Seoul — In its latest personal attack on a prominent official from a rival country, North Korea yesterday called US Secretary of State John Kerry a wolf with a “hideous lantern jaw”.
North Korea has unleashed a slew of crude insults against leaders in Washington and Seoul this year, calling President Barack Obama a monkey and South Korean President Park Geun-hye a prostitute.
Yesterday’s slur against Kerry appeared only in a Korean-language dispatch, suggesting it was meant to rally anti-US sentiment and burnish the leadership’s image domestically at a time when Washington and Seoul are conducting annual military drills that Pyongyang calls an invasion rehearsal.
An unidentified policy department spokesperson at the North Korean defence commission, led by leader Kim Jong Un, described Kerry as a “wolf donning the mask of sheep”.
The spokesperson criticized Kerry for recently saying Washington wants to see peace on the Korean Peninsula although the US and South Korea then went ahead with their summertime drills that North Korea has demanded be scrapped. The US and South Korea say the drills are defensive in nature.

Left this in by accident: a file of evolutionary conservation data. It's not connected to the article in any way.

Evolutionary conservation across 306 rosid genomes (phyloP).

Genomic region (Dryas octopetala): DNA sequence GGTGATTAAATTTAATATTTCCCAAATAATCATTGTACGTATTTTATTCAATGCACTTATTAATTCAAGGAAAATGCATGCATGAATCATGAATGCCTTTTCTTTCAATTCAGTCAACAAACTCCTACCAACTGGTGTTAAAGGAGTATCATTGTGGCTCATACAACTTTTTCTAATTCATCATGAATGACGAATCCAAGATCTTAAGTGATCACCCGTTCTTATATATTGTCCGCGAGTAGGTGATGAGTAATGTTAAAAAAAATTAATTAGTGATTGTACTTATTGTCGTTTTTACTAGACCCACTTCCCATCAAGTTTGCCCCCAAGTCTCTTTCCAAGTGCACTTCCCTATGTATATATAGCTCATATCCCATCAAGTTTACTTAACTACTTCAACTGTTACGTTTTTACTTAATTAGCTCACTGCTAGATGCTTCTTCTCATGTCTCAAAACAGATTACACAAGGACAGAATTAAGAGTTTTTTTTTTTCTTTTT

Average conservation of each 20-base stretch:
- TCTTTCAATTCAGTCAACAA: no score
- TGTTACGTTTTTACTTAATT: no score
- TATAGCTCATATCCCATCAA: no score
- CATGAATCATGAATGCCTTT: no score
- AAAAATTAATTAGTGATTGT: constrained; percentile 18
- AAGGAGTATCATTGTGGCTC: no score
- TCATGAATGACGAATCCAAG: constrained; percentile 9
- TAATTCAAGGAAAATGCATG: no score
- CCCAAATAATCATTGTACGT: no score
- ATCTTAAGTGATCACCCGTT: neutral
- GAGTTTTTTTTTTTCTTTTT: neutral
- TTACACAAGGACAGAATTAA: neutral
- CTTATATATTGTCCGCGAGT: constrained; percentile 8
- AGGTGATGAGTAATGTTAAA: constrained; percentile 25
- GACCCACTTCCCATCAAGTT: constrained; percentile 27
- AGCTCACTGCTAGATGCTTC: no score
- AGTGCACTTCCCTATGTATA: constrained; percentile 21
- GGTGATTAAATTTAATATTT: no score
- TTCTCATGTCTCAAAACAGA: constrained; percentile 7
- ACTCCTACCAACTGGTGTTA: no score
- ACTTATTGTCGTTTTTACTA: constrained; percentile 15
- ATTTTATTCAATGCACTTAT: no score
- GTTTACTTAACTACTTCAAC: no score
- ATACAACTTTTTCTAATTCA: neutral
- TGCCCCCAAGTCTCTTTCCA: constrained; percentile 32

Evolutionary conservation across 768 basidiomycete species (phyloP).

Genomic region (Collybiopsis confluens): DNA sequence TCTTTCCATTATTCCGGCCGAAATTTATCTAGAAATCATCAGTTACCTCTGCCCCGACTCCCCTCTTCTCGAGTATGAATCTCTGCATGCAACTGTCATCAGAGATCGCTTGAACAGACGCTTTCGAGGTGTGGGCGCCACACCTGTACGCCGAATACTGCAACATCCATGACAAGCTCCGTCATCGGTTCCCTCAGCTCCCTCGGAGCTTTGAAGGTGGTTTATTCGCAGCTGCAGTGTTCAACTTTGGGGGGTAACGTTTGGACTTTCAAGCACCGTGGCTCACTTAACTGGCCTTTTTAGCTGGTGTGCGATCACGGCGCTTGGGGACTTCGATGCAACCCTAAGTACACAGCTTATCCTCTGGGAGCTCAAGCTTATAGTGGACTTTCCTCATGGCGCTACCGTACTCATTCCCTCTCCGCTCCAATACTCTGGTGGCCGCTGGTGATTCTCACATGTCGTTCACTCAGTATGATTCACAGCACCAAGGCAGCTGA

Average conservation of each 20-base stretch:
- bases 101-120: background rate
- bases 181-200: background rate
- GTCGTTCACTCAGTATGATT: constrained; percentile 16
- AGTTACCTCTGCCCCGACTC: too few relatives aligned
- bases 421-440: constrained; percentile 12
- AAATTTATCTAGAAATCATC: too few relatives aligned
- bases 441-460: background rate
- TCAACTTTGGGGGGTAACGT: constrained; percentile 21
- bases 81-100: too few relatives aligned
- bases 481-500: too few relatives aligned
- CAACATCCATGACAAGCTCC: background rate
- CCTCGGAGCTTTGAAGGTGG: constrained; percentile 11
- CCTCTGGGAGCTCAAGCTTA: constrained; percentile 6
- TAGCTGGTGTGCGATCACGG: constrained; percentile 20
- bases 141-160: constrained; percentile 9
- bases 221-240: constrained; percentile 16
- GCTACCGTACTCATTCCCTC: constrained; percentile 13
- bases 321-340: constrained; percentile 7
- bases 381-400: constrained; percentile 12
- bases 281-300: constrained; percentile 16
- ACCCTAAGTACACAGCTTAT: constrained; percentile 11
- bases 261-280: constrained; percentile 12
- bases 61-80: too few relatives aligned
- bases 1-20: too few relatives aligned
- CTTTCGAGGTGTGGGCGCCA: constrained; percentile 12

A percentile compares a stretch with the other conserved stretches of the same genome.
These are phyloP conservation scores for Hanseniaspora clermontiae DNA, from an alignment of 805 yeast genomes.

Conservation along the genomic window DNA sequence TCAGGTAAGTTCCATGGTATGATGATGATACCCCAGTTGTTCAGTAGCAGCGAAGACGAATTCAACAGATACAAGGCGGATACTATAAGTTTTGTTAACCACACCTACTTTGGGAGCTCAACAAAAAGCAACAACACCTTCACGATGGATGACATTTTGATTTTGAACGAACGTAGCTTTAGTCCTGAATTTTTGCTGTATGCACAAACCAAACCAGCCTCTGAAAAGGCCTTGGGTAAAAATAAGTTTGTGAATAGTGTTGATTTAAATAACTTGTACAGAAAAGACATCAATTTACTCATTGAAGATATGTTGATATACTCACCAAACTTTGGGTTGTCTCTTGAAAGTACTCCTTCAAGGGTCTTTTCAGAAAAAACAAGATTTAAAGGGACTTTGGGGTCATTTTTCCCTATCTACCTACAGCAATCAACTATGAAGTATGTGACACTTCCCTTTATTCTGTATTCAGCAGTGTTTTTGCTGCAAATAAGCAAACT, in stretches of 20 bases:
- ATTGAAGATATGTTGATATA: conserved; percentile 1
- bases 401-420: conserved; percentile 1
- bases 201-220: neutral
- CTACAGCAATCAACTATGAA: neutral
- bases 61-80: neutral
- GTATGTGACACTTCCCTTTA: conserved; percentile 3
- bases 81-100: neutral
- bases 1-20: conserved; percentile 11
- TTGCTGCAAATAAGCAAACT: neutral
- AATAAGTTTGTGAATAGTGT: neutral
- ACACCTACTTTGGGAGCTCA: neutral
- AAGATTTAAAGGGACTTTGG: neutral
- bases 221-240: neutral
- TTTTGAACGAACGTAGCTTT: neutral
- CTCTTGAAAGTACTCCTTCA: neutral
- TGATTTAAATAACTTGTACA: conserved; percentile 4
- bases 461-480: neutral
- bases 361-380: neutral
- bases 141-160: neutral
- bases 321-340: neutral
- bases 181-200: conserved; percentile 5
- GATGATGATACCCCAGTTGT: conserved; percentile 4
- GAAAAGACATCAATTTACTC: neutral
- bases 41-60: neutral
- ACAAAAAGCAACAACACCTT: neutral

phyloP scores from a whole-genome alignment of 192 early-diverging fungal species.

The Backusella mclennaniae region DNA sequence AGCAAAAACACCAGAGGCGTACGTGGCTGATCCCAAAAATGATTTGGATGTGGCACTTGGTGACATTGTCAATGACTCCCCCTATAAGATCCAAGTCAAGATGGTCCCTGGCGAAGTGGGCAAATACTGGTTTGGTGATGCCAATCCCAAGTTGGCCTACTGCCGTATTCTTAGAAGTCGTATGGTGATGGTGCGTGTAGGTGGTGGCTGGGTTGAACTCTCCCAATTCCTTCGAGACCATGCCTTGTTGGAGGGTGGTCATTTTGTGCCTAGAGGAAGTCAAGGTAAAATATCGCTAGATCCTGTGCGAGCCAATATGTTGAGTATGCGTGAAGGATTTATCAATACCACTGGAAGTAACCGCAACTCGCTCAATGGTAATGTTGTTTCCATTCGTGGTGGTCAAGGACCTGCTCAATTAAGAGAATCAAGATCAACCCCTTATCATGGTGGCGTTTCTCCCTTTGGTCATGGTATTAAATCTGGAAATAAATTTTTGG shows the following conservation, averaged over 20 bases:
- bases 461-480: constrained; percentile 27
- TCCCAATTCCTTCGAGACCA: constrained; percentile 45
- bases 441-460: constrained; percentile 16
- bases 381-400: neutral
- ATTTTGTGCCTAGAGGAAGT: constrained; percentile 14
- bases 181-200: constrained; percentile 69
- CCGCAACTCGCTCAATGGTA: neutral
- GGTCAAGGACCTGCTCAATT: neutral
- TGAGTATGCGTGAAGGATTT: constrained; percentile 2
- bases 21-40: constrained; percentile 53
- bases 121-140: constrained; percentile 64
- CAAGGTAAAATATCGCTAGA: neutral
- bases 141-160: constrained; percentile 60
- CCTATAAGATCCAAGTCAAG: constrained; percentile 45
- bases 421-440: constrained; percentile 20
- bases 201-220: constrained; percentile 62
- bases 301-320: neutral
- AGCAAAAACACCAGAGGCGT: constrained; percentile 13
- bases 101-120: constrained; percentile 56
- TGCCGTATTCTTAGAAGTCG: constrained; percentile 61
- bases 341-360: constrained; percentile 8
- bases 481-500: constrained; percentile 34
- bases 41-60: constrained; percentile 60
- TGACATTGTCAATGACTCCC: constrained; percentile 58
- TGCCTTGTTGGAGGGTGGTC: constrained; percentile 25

The North Korean spokesperson also criticised Kerry’s comments on North Korea’s human rights record and weapons programmes.
“His behaviour fully revealed once again the US inveterate nature as a hypocrite who has deceived and mocked mankind with all sorts of gimmicks,” the spokesperson said in a statement carried by the official Korean Central News Agency.
South Korean and US officials often criticise the North’s invectives but stop short of similar rhetoric against North Korean leaders. But conservative activists in South Korea frequently use images depicting North Korean leader Kim Jong-Un as a pig in anti-Pyongyang rallies.
Tension on the Korean Peninsula remains high as North Korea has conducted an unusually large number of missile and artillery test firings this year.
Meanwhile, North Korea fired three short-range rockets off its east coast on Thursday, South Korea’s Ministry of Defence said, shortly before Pope Francis arrived in Seoul on his first visit to Asia.
The rockets were fired from multiple launchers in the North Korean port city of Wonsan and travelled 220km before landing in waters east of the Korean peninsula, a defence ministry official said.
The last rocket was fired 35 minutes before Pope Francis was due to arrive at an air base in Seoul, where the pontiff started a five-day visit to South Korea.
The launches came ahead of US-South Korean military exercises scheduled to start on Monday. Seoul and Washington say the exercises are defensive in nature but North Korea regularly protests against the drills, which it sees as a rehearsal for war. — AFP